• irritable bowel syndrome
  • menstrual problems
  • skin conditions 

Chinese herbal medicine and cancer

One of the most common complementary therapies used by people with cancer is herbal medicine. According to Cancer Research UK, some studies have shown that up to 60% of people with cancer use herbal remedies alongside conventional treatments.

Cancer Research UK refers to one study that looks at the behaviour, beliefs, knowledge and needs of people in the UK who take herbal medicines. The study looked at all of the current research, devised a survey and then put it forward to patients. The results of the survey found that people with cancer had turned to herbal medicine in order to regain some control and responsibility for their bodies. The survey also found that herbal medicines were sometimes preferred due to the reduced risk of side effects.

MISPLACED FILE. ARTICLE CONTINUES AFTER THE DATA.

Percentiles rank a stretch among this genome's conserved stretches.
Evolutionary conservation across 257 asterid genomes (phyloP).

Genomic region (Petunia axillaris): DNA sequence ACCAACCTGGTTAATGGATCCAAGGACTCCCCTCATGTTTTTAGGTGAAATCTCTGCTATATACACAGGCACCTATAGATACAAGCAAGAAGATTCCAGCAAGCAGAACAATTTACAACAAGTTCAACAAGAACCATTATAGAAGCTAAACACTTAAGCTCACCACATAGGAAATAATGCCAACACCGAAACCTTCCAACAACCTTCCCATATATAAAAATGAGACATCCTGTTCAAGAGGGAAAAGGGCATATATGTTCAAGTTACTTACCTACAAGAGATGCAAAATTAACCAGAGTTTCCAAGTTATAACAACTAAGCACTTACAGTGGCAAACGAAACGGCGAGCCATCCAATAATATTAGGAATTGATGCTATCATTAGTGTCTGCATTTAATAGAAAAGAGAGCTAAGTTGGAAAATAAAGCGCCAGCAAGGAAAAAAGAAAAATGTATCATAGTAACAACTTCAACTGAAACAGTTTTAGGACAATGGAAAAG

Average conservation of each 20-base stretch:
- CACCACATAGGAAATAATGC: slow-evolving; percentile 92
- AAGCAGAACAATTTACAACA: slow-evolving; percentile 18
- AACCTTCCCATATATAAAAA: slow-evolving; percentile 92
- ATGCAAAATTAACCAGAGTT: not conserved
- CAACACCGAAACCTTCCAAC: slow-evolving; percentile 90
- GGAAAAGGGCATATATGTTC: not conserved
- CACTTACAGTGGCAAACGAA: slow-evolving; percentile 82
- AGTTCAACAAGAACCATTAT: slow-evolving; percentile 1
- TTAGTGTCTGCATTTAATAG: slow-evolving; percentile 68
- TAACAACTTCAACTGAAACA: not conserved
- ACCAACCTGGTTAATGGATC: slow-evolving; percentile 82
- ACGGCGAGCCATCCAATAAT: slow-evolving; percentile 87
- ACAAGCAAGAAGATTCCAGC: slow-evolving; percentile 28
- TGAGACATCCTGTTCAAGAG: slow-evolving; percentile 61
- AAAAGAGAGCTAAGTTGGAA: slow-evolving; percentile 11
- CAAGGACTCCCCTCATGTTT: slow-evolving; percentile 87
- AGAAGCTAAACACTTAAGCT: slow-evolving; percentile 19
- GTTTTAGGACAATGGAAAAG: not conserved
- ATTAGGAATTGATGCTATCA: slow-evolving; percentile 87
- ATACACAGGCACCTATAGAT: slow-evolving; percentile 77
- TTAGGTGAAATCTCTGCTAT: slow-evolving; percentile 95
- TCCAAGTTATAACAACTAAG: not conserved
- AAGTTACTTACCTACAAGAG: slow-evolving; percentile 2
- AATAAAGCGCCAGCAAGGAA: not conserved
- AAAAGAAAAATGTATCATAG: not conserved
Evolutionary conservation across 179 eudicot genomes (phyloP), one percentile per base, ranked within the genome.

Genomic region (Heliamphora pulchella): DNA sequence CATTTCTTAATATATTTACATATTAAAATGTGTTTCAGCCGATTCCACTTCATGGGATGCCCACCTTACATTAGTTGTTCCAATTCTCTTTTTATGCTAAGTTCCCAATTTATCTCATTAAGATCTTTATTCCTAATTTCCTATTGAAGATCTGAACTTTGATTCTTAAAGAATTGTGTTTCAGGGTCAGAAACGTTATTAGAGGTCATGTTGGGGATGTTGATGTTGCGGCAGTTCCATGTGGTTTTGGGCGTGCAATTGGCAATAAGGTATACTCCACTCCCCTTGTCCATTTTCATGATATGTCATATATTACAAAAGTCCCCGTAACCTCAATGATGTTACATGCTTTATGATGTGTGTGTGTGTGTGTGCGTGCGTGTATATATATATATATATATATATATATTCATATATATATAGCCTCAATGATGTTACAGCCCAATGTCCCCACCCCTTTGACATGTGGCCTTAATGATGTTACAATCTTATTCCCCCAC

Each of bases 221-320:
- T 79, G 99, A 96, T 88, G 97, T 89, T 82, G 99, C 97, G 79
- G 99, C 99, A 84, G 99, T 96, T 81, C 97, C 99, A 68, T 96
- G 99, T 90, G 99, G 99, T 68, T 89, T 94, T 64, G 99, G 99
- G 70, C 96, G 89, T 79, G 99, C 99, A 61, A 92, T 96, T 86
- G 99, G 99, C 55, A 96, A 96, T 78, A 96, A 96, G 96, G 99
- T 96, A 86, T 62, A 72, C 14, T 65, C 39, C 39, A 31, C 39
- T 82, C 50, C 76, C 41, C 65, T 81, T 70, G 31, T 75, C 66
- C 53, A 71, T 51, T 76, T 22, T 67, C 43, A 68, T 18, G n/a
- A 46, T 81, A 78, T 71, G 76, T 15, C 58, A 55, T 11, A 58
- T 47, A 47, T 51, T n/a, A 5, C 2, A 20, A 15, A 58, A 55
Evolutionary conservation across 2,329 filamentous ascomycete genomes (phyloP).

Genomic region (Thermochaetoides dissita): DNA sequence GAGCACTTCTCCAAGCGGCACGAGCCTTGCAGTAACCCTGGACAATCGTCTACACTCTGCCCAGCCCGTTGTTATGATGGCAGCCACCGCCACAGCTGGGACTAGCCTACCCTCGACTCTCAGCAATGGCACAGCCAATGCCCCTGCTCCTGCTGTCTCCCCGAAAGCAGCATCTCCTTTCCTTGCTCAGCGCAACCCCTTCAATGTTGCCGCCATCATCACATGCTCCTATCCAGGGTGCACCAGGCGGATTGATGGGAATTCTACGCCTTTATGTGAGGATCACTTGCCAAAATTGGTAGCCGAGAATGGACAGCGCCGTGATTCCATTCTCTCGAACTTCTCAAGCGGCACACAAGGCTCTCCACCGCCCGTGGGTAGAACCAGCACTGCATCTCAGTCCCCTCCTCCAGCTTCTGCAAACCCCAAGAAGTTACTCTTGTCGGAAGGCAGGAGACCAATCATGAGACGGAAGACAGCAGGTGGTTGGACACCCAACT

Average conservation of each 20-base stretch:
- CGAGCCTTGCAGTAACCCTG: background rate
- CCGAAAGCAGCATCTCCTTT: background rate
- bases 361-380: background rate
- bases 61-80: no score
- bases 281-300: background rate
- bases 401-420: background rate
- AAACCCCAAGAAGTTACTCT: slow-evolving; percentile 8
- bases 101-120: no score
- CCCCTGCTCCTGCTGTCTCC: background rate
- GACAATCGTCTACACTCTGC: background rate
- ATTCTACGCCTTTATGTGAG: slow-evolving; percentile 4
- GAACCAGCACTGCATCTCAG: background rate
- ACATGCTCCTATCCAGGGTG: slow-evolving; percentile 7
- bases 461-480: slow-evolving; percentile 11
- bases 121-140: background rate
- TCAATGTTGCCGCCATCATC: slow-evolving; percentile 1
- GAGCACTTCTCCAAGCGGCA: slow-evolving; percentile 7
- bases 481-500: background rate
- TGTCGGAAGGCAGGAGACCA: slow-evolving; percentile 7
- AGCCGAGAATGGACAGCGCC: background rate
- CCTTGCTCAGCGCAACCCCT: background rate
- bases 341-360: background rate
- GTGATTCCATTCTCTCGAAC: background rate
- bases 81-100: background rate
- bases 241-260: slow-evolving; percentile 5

Relieving cancer symptoms or treatment side effects

There is no substantial evidence that herbal medicine can cure or prevent cancer. But there has been evidence that some herbal remedies may help to relieve symptoms of cancer and help ease the side effects of treatment.

However, much of the evidence is of poor quality and many studies suggest more research is needed. For example, one study looked at Chinese herbal medicine prescribed to people with small cell lung cancer. Researchers found that taking herbal remedies alongside chemotherapy treatment may have the ability to improve quality of life, yet more research is required before making any claims.


Can Chinese herbal medicine be harmful?

As with most medicines, Chinese herbs are safe to use when prescribed by a trained practitioner. Whilst the herbal remedies are natural, there is always a possibility of an allergic reaction if incorrectly prescribed. This risk highlights the importance of using a professionally qualified herbalist and discussing your medical history.